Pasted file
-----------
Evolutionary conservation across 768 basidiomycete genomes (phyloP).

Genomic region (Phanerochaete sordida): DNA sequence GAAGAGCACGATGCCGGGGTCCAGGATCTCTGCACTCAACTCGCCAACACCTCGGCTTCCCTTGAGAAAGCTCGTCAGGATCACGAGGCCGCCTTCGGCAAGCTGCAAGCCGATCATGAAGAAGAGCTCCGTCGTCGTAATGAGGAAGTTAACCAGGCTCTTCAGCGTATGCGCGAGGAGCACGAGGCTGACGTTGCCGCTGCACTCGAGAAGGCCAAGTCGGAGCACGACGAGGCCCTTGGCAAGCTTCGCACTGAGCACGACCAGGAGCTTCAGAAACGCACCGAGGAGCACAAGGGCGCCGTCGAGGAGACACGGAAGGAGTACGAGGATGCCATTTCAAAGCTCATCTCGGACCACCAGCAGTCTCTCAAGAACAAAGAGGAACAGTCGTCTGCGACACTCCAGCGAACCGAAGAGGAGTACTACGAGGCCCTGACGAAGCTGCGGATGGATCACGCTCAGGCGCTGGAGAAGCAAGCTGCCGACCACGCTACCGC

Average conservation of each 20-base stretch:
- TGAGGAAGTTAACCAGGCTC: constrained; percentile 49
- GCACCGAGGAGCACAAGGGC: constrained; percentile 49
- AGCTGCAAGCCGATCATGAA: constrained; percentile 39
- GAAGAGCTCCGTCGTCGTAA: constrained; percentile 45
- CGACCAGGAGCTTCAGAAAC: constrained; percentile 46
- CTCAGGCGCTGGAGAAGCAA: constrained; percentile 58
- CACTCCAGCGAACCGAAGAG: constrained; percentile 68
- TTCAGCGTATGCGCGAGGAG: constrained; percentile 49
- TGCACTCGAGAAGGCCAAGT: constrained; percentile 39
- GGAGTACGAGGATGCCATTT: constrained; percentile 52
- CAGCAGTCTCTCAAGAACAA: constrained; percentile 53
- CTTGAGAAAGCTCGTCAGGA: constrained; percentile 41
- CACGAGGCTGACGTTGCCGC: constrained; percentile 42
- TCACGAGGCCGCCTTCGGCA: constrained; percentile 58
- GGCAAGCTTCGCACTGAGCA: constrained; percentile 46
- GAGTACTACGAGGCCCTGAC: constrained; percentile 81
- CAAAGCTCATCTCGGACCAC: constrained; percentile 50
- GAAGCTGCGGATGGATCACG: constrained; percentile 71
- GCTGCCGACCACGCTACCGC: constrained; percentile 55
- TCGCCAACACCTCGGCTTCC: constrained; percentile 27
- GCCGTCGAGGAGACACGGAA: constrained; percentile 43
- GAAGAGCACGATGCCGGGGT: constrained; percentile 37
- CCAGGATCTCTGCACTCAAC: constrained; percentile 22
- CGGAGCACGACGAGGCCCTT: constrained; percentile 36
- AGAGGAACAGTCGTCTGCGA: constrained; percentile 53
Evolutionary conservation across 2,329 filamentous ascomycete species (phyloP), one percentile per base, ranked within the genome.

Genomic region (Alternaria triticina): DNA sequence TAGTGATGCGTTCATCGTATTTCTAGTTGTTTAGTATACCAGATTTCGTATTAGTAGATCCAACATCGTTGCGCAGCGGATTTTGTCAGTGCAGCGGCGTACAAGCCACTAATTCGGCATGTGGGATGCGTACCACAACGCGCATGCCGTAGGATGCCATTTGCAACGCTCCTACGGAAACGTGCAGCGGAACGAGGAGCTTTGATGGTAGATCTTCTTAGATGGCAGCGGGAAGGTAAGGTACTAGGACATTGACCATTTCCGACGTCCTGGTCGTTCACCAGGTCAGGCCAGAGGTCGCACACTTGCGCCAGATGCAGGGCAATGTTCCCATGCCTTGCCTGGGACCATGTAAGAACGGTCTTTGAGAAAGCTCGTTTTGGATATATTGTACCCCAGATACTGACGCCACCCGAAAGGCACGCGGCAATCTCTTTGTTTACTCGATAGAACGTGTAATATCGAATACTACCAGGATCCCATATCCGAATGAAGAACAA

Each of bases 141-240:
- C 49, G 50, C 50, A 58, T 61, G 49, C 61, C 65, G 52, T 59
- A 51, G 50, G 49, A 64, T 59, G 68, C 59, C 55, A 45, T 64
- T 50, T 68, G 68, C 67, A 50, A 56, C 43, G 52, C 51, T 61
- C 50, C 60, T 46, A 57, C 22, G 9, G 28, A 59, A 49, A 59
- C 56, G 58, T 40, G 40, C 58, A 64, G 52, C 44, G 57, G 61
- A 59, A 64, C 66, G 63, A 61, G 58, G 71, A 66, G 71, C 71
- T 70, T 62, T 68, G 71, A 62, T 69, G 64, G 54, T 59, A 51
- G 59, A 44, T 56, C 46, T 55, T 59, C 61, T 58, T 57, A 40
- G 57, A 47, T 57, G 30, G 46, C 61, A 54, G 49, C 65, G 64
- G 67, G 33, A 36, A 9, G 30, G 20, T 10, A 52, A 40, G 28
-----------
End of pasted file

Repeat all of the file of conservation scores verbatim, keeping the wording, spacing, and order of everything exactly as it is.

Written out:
Evolutionary conservation across 768 basidiomycete genomes (phyloP).

Genomic region (Phanerochaete sordida): DNA sequence GAAGAGCACGATGCCGGGGTCCAGGATCTCTGCACTCAACTCGCCAACACCTCGGCTTCCCTTGAGAAAGCTCGTCAGGATCACGAGGCCGCCTTCGGCAAGCTGCAAGCCGATCATGAAGAAGAGCTCCGTCGTCGTAATGAGGAAGTTAACCAGGCTCTTCAGCGTATGCGCGAGGAGCACGAGGCTGACGTTGCCGCTGCACTCGAGAAGGCCAAGTCGGAGCACGACGAGGCCCTTGGCAAGCTTCGCACTGAGCACGACCAGGAGCTTCAGAAACGCACCGAGGAGCACAAGGGCGCCGTCGAGGAGACACGGAAGGAGTACGAGGATGCCATTTCAAAGCTCATCTCGGACCACCAGCAGTCTCTCAAGAACAAAGAGGAACAGTCGTCTGCGACACTCCAGCGAACCGAAGAGGAGTACTACGAGGCCCTGACGAAGCTGCGGATGGATCACGCTCAGGCGCTGGAGAAGCAAGCTGCCGACCACGCTACCGC

Average conservation of each 20-base stretch:
- TGAGGAAGTTAACCAGGCTC: constrained; percentile 49
- GCACCGAGGAGCACAAGGGC: constrained; percentile 49
- AGCTGCAAGCCGATCATGAA: constrained; percentile 39
- GAAGAGCTCCGTCGTCGTAA: constrained; percentile 45
- CGACCAGGAGCTTCAGAAAC: constrained; percentile 46
- CTCAGGCGCTGGAGAAGCAA: constrained; percentile 58
- CACTCCAGCGAACCGAAGAG: constrained; percentile 68
- TTCAGCGTATGCGCGAGGAG: constrained; percentile 49
- TGCACTCGAGAAGGCCAAGT: constrained; percentile 39
- GGAGTACGAGGATGCCATTT: constrained; percentile 52
- CAGCAGTCTCTCAAGAACAA: constrained; percentile 53
- CTTGAGAAAGCTCGTCAGGA: constrained; percentile 41
- CACGAGGCTGACGTTGCCGC: constrained; percentile 42
- TCACGAGGCCGCCTTCGGCA: constrained; percentile 58
- GGCAAGCTTCGCACTGAGCA: constrained; percentile 46
- GAGTACTACGAGGCCCTGAC: constrained; percentile 81
- CAAAGCTCATCTCGGACCAC: constrained; percentile 50
- GAAGCTGCGGATGGATCACG: constrained; percentile 71
- GCTGCCGACCACGCTACCGC: constrained; percentile 55
- TCGCCAACACCTCGGCTTCC: constrained; percentile 27
- GCCGTCGAGGAGACACGGAA: constrained; percentile 43
- GAAGAGCACGATGCCGGGGT: constrained; percentile 37
- CCAGGATCTCTGCACTCAAC: constrained; percentile 22
- CGGAGCACGACGAGGCCCTT: constrained; percentile 36
- AGAGGAACAGTCGTCTGCGA: constrained; percentile 53
Evolutionary conservation across 2,329 filamentous ascomycete species (phyloP), one percentile per base, ranked within the genome.

Genomic region (Alternaria triticina): DNA sequence TAGTGATGCGTTCATCGTATTTCTAGTTGTTTAGTATACCAGATTTCGTATTAGTAGATCCAACATCGTTGCGCAGCGGATTTTGTCAGTGCAGCGGCGTACAAGCCACTAATTCGGCATGTGGGATGCGTACCACAACGCGCATGCCGTAGGATGCCATTTGCAACGCTCCTACGGAAACGTGCAGCGGAACGAGGAGCTTTGATGGTAGATCTTCTTAGATGGCAGCGGGAAGGTAAGGTACTAGGACATTGACCATTTCCGACGTCCTGGTCGTTCACCAGGTCAGGCCAGAGGTCGCACACTTGCGCCAGATGCAGGGCAATGTTCCCATGCCTTGCCTGGGACCATGTAAGAACGGTCTTTGAGAAAGCTCGTTTTGGATATATTGTACCCCAGATACTGACGCCACCCGAAAGGCACGCGGCAATCTCTTTGTTTACTCGATAGAACGTGTAATATCGAATACTACCAGGATCCCATATCCGAATGAAGAACAA

Each of bases 141-240:
- C 49, G 50, C 50, A 58, T 61, G 49, C 61, C 65, G 52, T 59
- A 51, G 50, G 49, A 64, T 59, G 68, C 59, C 55, A 45, T 64
- T 50, T 68, G 68, C 67, A 50, A 56, C 43, G 52, C 51, T 61
- C 50, C 60, T 46, A 57, C 22, G 9, G 28, A 59, A 49, A 59
- C 56, G 58, T 40, G 40, C 58, A 64, G 52, C 44, G 57, G 61
- A 59, A 64, C 66, G 63, A 61, G 58, G 71, A 66, G 71, C 71
- T 70, T 62, T 68, G 71, A 62, T 69, G 64, G 54, T 59, A 51
- G 59, A 44, T 56, C 46, T 55, T 59, C 61, T 58, T 57, A 40
- G 57, A 47, T 57, G 30, G 46, C 61, A 54, G 49, C 65, G 64
- G 67, G 33, A 36, A 9, G 30, G 20, T 10, A 52, A 40, G 28